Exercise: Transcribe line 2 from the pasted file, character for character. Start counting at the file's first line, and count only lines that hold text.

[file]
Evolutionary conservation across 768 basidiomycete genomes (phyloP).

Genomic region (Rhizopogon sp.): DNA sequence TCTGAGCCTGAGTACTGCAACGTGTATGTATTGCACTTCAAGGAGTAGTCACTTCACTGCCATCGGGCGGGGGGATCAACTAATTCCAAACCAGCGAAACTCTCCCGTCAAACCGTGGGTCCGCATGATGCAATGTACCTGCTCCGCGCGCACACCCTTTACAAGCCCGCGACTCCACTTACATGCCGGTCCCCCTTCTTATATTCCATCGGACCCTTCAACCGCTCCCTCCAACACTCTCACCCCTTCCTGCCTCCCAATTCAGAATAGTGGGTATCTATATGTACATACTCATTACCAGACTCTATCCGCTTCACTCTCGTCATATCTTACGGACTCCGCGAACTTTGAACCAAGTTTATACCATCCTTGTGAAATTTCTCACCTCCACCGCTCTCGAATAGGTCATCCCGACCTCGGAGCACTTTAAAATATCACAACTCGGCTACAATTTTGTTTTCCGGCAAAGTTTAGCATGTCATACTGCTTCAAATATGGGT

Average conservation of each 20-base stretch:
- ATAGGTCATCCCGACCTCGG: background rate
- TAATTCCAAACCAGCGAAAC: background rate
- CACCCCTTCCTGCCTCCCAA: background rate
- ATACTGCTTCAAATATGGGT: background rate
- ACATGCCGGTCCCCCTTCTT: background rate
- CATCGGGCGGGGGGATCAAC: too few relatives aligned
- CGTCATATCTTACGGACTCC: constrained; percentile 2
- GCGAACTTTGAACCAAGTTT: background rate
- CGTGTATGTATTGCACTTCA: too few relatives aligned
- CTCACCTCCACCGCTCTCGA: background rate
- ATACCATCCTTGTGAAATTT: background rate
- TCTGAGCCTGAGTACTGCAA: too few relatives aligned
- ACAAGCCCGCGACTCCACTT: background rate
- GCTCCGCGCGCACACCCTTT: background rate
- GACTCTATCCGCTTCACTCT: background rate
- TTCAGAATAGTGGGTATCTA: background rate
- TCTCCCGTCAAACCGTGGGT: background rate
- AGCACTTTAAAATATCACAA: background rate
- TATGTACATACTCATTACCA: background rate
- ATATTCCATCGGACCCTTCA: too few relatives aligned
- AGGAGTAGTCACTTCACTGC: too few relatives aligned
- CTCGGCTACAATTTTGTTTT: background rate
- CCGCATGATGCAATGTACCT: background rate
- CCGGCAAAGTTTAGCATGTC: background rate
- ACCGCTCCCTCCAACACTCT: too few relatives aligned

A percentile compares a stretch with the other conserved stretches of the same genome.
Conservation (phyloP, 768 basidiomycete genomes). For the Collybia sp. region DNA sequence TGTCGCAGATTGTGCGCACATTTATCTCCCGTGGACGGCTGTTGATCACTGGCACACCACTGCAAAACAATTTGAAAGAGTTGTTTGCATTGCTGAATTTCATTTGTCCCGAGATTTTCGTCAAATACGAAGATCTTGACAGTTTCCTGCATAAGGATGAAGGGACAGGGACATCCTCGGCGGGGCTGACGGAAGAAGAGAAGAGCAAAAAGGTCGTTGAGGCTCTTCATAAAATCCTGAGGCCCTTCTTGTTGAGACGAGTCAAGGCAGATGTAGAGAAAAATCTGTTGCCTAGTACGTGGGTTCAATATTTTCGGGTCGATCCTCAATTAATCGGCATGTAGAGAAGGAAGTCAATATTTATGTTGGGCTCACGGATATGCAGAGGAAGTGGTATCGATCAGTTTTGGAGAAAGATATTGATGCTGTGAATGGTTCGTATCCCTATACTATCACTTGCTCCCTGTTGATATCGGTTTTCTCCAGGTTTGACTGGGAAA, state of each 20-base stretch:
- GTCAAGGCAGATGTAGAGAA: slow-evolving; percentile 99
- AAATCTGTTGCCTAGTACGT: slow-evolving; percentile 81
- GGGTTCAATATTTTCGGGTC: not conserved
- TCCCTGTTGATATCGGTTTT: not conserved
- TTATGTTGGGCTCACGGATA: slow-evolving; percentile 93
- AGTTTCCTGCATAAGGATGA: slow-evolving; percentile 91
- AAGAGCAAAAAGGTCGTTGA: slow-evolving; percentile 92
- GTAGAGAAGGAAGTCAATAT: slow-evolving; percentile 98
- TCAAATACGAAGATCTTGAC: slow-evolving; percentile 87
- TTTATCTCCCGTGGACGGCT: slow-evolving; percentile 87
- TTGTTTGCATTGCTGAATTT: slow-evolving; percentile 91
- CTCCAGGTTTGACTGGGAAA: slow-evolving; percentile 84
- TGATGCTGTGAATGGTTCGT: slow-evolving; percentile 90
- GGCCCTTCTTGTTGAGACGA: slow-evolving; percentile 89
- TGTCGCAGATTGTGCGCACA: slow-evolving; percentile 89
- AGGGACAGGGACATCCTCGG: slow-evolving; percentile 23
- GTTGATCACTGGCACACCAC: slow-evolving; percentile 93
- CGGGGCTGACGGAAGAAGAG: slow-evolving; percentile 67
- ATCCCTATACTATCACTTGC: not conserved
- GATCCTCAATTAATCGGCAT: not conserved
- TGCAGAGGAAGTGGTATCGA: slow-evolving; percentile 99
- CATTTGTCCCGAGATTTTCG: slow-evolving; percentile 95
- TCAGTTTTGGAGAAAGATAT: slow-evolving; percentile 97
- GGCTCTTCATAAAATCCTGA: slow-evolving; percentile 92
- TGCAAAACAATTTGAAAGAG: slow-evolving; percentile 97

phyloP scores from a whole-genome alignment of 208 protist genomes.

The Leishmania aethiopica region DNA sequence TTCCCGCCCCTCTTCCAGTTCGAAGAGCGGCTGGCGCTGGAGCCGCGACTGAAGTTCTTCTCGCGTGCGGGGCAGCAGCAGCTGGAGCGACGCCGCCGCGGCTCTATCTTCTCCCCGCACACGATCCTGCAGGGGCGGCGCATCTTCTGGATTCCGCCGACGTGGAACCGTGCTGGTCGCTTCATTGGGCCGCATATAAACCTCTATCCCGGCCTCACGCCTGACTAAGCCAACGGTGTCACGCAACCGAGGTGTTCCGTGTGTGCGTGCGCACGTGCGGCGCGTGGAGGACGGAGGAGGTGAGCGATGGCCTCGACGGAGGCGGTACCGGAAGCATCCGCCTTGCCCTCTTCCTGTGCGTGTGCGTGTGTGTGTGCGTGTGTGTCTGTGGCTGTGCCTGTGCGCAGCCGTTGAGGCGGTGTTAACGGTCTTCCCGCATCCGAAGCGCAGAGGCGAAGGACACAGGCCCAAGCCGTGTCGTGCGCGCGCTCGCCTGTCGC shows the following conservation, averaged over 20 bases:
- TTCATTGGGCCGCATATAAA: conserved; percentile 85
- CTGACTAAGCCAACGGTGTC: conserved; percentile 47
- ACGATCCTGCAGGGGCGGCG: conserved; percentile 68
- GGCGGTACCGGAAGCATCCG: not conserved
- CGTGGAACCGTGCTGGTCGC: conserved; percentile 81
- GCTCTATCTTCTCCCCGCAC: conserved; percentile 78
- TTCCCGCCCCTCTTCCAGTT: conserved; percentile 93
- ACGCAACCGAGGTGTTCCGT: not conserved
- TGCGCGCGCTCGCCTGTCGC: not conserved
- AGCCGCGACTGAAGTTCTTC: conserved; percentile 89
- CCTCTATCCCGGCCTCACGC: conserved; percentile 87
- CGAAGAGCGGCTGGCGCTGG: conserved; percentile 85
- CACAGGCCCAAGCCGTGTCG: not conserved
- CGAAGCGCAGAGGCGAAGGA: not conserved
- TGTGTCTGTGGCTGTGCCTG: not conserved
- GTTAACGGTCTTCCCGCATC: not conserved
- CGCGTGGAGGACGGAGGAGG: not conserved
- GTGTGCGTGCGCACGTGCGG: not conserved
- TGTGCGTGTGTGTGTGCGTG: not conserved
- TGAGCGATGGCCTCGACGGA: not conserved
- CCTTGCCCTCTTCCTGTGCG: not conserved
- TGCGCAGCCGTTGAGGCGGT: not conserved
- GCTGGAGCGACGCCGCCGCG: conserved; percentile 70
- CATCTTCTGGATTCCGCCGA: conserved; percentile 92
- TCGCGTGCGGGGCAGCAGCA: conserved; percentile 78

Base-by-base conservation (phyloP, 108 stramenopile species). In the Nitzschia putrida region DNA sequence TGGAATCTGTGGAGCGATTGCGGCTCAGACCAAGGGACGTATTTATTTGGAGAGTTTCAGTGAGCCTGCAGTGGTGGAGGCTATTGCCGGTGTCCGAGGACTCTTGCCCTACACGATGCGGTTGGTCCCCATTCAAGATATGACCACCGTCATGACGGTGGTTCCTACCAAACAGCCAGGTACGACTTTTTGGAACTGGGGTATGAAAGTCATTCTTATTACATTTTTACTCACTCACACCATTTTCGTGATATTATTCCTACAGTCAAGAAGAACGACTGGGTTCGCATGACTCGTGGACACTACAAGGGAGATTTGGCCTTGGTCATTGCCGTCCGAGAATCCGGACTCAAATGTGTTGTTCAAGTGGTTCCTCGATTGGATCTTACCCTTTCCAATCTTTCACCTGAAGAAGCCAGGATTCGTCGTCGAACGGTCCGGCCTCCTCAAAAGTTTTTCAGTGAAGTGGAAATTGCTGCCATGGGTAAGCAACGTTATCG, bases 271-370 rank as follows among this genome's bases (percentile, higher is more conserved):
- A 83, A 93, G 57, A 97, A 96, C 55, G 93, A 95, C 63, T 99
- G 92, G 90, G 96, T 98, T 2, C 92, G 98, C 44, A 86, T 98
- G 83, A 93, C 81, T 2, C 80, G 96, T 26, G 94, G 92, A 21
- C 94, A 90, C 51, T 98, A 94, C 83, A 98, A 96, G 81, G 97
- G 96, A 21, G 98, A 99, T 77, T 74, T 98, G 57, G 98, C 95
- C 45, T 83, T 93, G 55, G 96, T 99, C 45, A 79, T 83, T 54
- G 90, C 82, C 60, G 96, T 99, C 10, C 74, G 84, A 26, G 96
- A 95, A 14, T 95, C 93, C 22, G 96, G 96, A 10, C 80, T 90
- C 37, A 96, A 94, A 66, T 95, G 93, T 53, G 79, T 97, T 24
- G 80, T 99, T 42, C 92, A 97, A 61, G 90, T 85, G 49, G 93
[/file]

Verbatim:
Genomic region (Rhizopogon sp.): DNA sequence TCTGAGCCTGAGTACTGCAACGTGTATGTATTGCACTTCAAGGAGTAGTCACTTCACTGCCATCGGGCGGGGGGATCAACTAATTCCAAACCAGCGAAACTCTCCCGTCAAACCGTGGGTCCGCATGATGCAATGTACCTGCTCCGCGCGCACACCCTTTACAAGCCCGCGACTCCACTTACATGCCGGTCCCCCTTCTTATATTCCATCGGACCCTTCAACCGCTCCCTCCAACACTCTCACCCCTTCCTGCCTCCCAATTCAGAATAGTGGGTATCTATATGTACATACTCATTACCAGACTCTATCCGCTTCACTCTCGTCATATCTTACGGACTCCGCGAACTTTGAACCAAGTTTATACCATCCTTGTGAAATTTCTCACCTCCACCGCTCTCGAATAGGTCATCCCGACCTCGGAGCACTTTAAAATATCACAACTCGGCTACAATTTTGTTTTCCGGCAAAGTTTAGCATGTCATACTGCTTCAAATATGGGT